DHS Automated Targeting System records include many identifiers and pointers that can be used to link them to other databases: timestamped IP addresses, cellphone numbers, passport numbers, credit card numbers, names of emergency contacts and traveling companions, etc. But they haven’t yet contained Social Security numbers, so far as we know. Now they will, or will be linked to a related database that does.

Government records indexed by Social Security number aren’t just tax records, but records of your worldwide assets and financial affairs. Records identified by Social Security Number (but not passport number, so they would otherwise be at least somewhat more difficult for DHS to use for this profiling), include not only US bank accounts but also foreign bank accounts (reported by Social Security number on the required annual FBAR form) and other foreign “financial assets” (a partially overlapping category) required to be reported each year on IRS Form 8938.

None of this has anything to do with citizenship, which should be the sole criterion of entitlement (not merely “eligibility” at the government’s “discretion”) to a US passport.

5 Responses to “No Social Security number? No passport. Why?”

  1. A Says:

    Very interesting site. Good article.

    I’m one of the minority who has a US passport but no SSN.

    Will be interesting to see how things play out for everyone involved.

    Will be back to check on progress.

    A

  2. Someone Says:

    Indeed. As someone who was born in the USA but have lived outside it almost my entire life (with non citizen parents) I actually tried several times to get a SSN and was denied or my applications just disappeared into a black hole.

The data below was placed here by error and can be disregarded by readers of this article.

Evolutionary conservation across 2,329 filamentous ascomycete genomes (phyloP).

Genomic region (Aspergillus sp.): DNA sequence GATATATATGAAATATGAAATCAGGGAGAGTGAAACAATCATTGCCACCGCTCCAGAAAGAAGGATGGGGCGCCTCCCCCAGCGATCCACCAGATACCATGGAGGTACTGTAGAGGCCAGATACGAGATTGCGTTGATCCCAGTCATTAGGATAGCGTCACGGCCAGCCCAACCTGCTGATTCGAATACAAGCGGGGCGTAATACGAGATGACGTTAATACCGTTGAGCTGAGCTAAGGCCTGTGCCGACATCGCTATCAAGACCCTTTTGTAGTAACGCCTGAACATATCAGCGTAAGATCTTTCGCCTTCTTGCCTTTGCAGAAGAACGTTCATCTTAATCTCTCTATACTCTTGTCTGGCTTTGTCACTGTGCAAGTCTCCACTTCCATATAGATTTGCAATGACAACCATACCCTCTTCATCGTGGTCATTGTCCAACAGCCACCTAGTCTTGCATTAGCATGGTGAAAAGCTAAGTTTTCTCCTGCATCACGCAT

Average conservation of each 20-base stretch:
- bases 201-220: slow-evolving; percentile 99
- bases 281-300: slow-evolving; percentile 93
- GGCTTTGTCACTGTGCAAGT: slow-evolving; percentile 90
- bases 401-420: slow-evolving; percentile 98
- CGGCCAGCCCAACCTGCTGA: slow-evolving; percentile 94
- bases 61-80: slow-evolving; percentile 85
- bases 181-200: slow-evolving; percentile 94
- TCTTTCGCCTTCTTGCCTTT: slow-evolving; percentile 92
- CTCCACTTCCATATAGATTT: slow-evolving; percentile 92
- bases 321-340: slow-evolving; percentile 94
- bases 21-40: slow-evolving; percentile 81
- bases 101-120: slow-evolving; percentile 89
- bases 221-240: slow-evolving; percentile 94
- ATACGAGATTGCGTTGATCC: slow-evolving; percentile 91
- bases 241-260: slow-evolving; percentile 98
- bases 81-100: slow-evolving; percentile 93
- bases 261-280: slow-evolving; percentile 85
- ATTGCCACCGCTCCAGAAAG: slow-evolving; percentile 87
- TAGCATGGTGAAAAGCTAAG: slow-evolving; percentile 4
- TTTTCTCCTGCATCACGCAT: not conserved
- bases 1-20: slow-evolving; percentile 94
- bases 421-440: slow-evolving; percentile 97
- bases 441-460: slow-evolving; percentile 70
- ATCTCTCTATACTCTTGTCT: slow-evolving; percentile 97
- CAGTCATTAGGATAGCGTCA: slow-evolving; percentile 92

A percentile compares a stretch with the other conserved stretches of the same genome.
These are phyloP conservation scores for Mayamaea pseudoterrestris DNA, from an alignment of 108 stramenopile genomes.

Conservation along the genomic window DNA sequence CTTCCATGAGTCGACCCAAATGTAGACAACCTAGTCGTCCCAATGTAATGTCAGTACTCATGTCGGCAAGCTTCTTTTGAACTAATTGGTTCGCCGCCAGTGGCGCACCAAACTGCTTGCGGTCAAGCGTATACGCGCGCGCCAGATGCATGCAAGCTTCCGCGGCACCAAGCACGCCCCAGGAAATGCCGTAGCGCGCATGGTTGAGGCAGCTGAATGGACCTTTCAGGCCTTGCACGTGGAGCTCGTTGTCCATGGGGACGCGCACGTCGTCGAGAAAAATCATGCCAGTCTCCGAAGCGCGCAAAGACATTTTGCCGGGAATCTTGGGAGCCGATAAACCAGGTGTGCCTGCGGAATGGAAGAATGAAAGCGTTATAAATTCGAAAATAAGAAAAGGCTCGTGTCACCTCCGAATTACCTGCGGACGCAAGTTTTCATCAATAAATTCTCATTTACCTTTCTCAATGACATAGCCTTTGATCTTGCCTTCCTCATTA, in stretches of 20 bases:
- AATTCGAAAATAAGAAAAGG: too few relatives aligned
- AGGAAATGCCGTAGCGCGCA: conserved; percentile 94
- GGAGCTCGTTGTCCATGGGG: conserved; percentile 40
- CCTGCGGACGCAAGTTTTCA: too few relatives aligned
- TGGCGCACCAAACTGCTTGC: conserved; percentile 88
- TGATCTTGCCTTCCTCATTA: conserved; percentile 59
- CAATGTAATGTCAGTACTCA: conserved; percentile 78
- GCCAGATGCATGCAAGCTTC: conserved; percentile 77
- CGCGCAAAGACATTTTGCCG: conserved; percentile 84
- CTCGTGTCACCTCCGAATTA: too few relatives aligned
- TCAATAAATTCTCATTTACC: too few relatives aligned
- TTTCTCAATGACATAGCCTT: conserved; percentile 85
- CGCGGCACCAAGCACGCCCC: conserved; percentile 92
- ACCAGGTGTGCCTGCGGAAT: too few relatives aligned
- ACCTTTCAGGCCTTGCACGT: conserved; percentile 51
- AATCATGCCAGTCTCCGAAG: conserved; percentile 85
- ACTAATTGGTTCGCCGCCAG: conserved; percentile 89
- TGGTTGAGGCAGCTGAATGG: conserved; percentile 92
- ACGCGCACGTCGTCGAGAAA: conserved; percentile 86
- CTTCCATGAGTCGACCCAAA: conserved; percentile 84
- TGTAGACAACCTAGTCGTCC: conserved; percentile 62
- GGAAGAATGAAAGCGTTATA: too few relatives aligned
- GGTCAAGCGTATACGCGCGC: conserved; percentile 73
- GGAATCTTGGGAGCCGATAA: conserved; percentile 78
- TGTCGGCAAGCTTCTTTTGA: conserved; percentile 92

Now with the financial reporting requirements I’m screwed. I havent filed forms, because I don’t have a ssn. I can’t file taxes, so I can’t even renouce my citizenship without drawing attention to myself for fines and possible prosecution.

    Thanks USA. Once my current passport lapses guess I’ll have to travel illegally to the USA on my other passports or even better avoid the place entirely.

  3. Bob Says:

    @someone
    Better just to avoid the place entirely….
    Its become apolice state!

  4. Jermaine Says:

    Not sure if the page you’re linking to is describing the new law you’re talking about. It’s not linked to anything directly talking about not getting a passport for failing to disclose a SSN. My wife and I renewed passports without a SSN and had no delays or fines.

  5. Kyle Says:

    Any one esp. any adult, recently and successfully applied or renewed their passport w/o disclosing their SSN ? Like to know what you did – do I need to send the IRS a statement or use their form 13997 here? https://www.irs.gov/pub/irs-pdf/f13997.pdf

    I got a letter demanding SSN on my renewal (I wrote “EXEMPT” on the SSN since I am US-based, no foreign residence address either and outside the scope and purpose of 6903E) and did not under any of the restriction and not delinquent taxpayer, etc which allows the SoS to deny the renewal.

    Or does the recent 2015 FAST act allows CFR ยง51.60 (f) this denial?

    http://www.ecfr.gov/cgi-bin/retrieveECFR?gp=1&SID=5b219ccb7339b43fb5556ea62f774bc0&ty=HTML&h=L&mc=true&r=SECTION&n=se22.1.51_160